DINFOS’ instruction covers far more than how to publish a compelling article or produce a segment for the Pentagon Channel.

“Classroom teaching is our forte, and we have great success in the online world too, but we also teach by demonstration,” Martin says. “When one of our departments, for example, conducts a graduation ceremony, we are still teaching. We show students how to stage a proper ceremony – to include details like proper lighting, an attractive and accurate printed program, water for the guest speaker.”

While an accredited journalism school usually requires four years of college instruction, DINFOS trains combat correspondents in just 12 weeks. That includes basic writing or broadcast training, with supplementary photography, editing and electronic-journalism coursework.

The American Legion National Headquarters currently employs at least six DINFOS graduates, including Peter Gaytan, executive director of its Washington office.

“My DINFOS training has proven invaluable to my work in D.C.,” Gaytan says. “The education I received in media and public relations helps me better serve The American Legion when delivering our message to Congress, the administration and national news outlets.”

Lee Harris, who served as the Legion’s national deputy director of public relations, spent eight years as a DINFOS instructor during his Air Force career.

“Time was tight,” he says. “Three weeks is not a long time to teach radio or television skills. The vast majority of (my) students more than 40 years ago headed overseas to provide news and entertainment to those who needed to hear a bit of home.”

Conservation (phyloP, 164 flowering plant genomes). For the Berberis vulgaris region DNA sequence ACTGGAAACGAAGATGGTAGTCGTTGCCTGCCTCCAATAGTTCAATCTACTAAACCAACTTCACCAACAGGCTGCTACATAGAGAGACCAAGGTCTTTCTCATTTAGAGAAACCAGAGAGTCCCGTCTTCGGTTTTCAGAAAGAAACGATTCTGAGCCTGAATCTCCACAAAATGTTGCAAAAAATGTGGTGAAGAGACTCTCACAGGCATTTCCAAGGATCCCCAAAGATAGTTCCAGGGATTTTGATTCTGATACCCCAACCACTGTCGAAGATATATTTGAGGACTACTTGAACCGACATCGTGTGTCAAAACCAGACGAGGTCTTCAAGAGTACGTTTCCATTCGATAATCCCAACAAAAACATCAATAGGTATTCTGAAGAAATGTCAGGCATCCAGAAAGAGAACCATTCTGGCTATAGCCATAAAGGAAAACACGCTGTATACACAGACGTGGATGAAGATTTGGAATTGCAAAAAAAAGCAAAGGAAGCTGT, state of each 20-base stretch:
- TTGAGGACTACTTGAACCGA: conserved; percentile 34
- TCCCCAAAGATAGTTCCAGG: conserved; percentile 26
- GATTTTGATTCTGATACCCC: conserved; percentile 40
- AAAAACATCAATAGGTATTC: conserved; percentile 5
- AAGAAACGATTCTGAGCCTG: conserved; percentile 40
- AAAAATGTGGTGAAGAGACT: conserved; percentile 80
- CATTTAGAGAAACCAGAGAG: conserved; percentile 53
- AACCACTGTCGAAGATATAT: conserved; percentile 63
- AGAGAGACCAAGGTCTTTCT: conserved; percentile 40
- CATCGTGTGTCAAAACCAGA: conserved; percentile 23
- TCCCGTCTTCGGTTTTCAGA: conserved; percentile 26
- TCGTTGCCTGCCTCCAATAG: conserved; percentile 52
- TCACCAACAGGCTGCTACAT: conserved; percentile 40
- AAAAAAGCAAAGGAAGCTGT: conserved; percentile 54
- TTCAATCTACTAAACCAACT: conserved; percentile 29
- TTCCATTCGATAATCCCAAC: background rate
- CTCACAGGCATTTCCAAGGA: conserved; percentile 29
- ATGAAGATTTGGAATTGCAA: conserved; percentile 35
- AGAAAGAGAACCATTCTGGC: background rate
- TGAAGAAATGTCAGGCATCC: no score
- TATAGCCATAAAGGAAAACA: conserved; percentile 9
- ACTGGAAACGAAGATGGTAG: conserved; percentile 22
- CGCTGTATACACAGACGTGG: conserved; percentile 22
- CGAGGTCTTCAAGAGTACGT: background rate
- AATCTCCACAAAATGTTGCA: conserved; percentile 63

From training personnel to act as media representatives to molding journalists, photographers, broadcasters and radio announcers to publicize military news, the mission of DINFOS is much the same as it was 50 years ago: fulfilling the communication needs of the U.S. Armed Forces.

Oliver, who examines the DINFOS model in his book “Command Attention: Promoting Your Organization the Marine Corps Way,” credits the school with refining servicemembers’ professionalism and communication skills. “DINFOS equips the young specialists well to be able to work alongside and assist their civilian counterparts. Initial training – followed by assignments aboard our ships, posts and stations – renders hands-on appreciation for deadlines, photo angles and other aspects of print and broadcast journalism,” he says. “Such value to civilian journalists who find themselves covering American forces is really a byproduct, since military men and women assigned to what academia calls the ‘communication arts’ are storytellers in their own right.”

Though it’s been said that the pen is mightier than the sword, DINFOS ensures that the U.S. military has people equipped to handle both.

John Raughter, media manager for the national commander of The American Legion, is a 1984 DINFOS graduate.